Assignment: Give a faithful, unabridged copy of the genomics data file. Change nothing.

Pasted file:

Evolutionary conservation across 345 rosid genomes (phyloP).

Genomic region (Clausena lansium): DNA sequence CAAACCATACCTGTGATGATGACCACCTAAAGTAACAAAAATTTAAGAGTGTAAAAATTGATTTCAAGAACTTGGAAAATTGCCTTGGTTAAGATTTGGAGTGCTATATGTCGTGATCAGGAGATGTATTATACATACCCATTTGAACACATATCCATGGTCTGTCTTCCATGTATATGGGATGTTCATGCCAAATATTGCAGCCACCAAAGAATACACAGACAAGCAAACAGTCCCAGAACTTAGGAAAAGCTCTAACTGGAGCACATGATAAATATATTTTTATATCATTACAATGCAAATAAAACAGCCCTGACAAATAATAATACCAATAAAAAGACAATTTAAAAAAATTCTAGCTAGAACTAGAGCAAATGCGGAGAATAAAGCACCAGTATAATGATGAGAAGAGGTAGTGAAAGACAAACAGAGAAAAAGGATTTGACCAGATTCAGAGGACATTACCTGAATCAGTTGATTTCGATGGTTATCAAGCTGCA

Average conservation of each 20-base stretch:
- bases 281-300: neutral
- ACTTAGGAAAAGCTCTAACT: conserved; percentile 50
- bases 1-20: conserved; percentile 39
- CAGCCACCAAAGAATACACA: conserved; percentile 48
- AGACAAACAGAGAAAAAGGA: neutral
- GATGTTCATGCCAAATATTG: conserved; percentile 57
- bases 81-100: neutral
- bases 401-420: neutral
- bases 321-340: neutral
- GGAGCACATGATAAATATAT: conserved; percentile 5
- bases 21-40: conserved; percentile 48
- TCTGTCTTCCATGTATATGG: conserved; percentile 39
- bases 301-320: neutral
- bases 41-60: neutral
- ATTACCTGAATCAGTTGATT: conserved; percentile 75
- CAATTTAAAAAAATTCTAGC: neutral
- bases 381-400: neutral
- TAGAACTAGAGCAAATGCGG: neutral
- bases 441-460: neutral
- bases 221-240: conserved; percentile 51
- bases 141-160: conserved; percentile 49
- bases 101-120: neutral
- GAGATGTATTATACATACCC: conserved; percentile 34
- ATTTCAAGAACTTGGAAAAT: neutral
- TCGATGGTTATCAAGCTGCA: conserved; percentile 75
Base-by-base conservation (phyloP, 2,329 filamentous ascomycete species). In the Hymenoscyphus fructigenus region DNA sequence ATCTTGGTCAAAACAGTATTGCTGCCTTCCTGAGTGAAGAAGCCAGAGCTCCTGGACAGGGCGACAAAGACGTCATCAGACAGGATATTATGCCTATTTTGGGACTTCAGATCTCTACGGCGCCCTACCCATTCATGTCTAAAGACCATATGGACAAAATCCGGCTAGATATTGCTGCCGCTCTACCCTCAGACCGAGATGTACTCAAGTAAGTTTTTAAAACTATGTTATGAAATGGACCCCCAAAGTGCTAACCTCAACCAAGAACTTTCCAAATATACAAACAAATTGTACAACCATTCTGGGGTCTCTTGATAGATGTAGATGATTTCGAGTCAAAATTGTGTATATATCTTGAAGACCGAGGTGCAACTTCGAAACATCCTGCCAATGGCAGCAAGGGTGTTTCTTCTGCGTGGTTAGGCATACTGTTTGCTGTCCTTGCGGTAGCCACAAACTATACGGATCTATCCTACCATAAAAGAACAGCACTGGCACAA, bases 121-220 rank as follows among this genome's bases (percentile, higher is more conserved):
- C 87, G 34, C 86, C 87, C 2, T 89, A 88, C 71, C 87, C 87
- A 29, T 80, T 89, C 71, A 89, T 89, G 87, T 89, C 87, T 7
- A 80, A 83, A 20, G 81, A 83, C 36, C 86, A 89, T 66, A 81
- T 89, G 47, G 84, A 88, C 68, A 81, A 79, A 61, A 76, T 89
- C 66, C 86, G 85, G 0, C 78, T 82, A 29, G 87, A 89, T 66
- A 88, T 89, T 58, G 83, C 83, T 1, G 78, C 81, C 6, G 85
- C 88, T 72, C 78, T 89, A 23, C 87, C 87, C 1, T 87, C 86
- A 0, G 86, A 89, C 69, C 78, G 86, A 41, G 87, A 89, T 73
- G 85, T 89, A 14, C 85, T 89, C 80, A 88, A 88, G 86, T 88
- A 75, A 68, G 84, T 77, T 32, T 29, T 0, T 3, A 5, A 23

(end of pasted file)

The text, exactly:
Evolutionary conservation across 345 rosid genomes (phyloP).

Genomic region (Clausena lansium): DNA sequence CAAACCATACCTGTGATGATGACCACCTAAAGTAACAAAAATTTAAGAGTGTAAAAATTGATTTCAAGAACTTGGAAAATTGCCTTGGTTAAGATTTGGAGTGCTATATGTCGTGATCAGGAGATGTATTATACATACCCATTTGAACACATATCCATGGTCTGTCTTCCATGTATATGGGATGTTCATGCCAAATATTGCAGCCACCAAAGAATACACAGACAAGCAAACAGTCCCAGAACTTAGGAAAAGCTCTAACTGGAGCACATGATAAATATATTTTTATATCATTACAATGCAAATAAAACAGCCCTGACAAATAATAATACCAATAAAAAGACAATTTAAAAAAATTCTAGCTAGAACTAGAGCAAATGCGGAGAATAAAGCACCAGTATAATGATGAGAAGAGGTAGTGAAAGACAAACAGAGAAAAAGGATTTGACCAGATTCAGAGGACATTACCTGAATCAGTTGATTTCGATGGTTATCAAGCTGCA

Average conservation of each 20-base stretch:
- bases 281-300: neutral
- ACTTAGGAAAAGCTCTAACT: conserved; percentile 50
- bases 1-20: conserved; percentile 39
- CAGCCACCAAAGAATACACA: conserved; percentile 48
- AGACAAACAGAGAAAAAGGA: neutral
- GATGTTCATGCCAAATATTG: conserved; percentile 57
- bases 81-100: neutral
- bases 401-420: neutral
- bases 321-340: neutral
- GGAGCACATGATAAATATAT: conserved; percentile 5
- bases 21-40: conserved; percentile 48
- TCTGTCTTCCATGTATATGG: conserved; percentile 39
- bases 301-320: neutral
- bases 41-60: neutral
- ATTACCTGAATCAGTTGATT: conserved; percentile 75
- CAATTTAAAAAAATTCTAGC: neutral
- bases 381-400: neutral
- TAGAACTAGAGCAAATGCGG: neutral
- bases 441-460: neutral
- bases 221-240: conserved; percentile 51
- bases 141-160: conserved; percentile 49
- bases 101-120: neutral
- GAGATGTATTATACATACCC: conserved; percentile 34
- ATTTCAAGAACTTGGAAAAT: neutral
- TCGATGGTTATCAAGCTGCA: conserved; percentile 75
Base-by-base conservation (phyloP, 2,329 filamentous ascomycete species). In the Hymenoscyphus fructigenus region DNA sequence ATCTTGGTCAAAACAGTATTGCTGCCTTCCTGAGTGAAGAAGCCAGAGCTCCTGGACAGGGCGACAAAGACGTCATCAGACAGGATATTATGCCTATTTTGGGACTTCAGATCTCTACGGCGCCCTACCCATTCATGTCTAAAGACCATATGGACAAAATCCGGCTAGATATTGCTGCCGCTCTACCCTCAGACCGAGATGTACTCAAGTAAGTTTTTAAAACTATGTTATGAAATGGACCCCCAAAGTGCTAACCTCAACCAAGAACTTTCCAAATATACAAACAAATTGTACAACCATTCTGGGGTCTCTTGATAGATGTAGATGATTTCGAGTCAAAATTGTGTATATATCTTGAAGACCGAGGTGCAACTTCGAAACATCCTGCCAATGGCAGCAAGGGTGTTTCTTCTGCGTGGTTAGGCATACTGTTTGCTGTCCTTGCGGTAGCCACAAACTATACGGATCTATCCTACCATAAAAGAACAGCACTGGCACAA, bases 121-220 rank as follows among this genome's bases (percentile, higher is more conserved):
- C 87, G 34, C 86, C 87, C 2, T 89, A 88, C 71, C 87, C 87
- A 29, T 80, T 89, C 71, A 89, T 89, G 87, T 89, C 87, T 7
- A 80, A 83, A 20, G 81, A 83, C 36, C 86, A 89, T 66, A 81
- T 89, G 47, G 84, A 88, C 68, A 81, A 79, A 61, A 76, T 89
- C 66, C 86, G 85, G 0, C 78, T 82, A 29, G 87, A 89, T 66
- A 88, T 89, T 58, G 83, C 83, T 1, G 78, C 81, C 6, G 85
- C 88, T 72, C 78, T 89, A 23, C 87, C 87, C 1, T 87, C 86
- A 0, G 86, A 89, C 69, C 78, G 86, A 41, G 87, A 89, T 73
- G 85, T 89, A 14, C 85, T 89, C 80, A 88, A 88, G 86, T 88
- A 75, A 68, G 84, T 77, T 32, T 29, T 0, T 3, A 5, A 23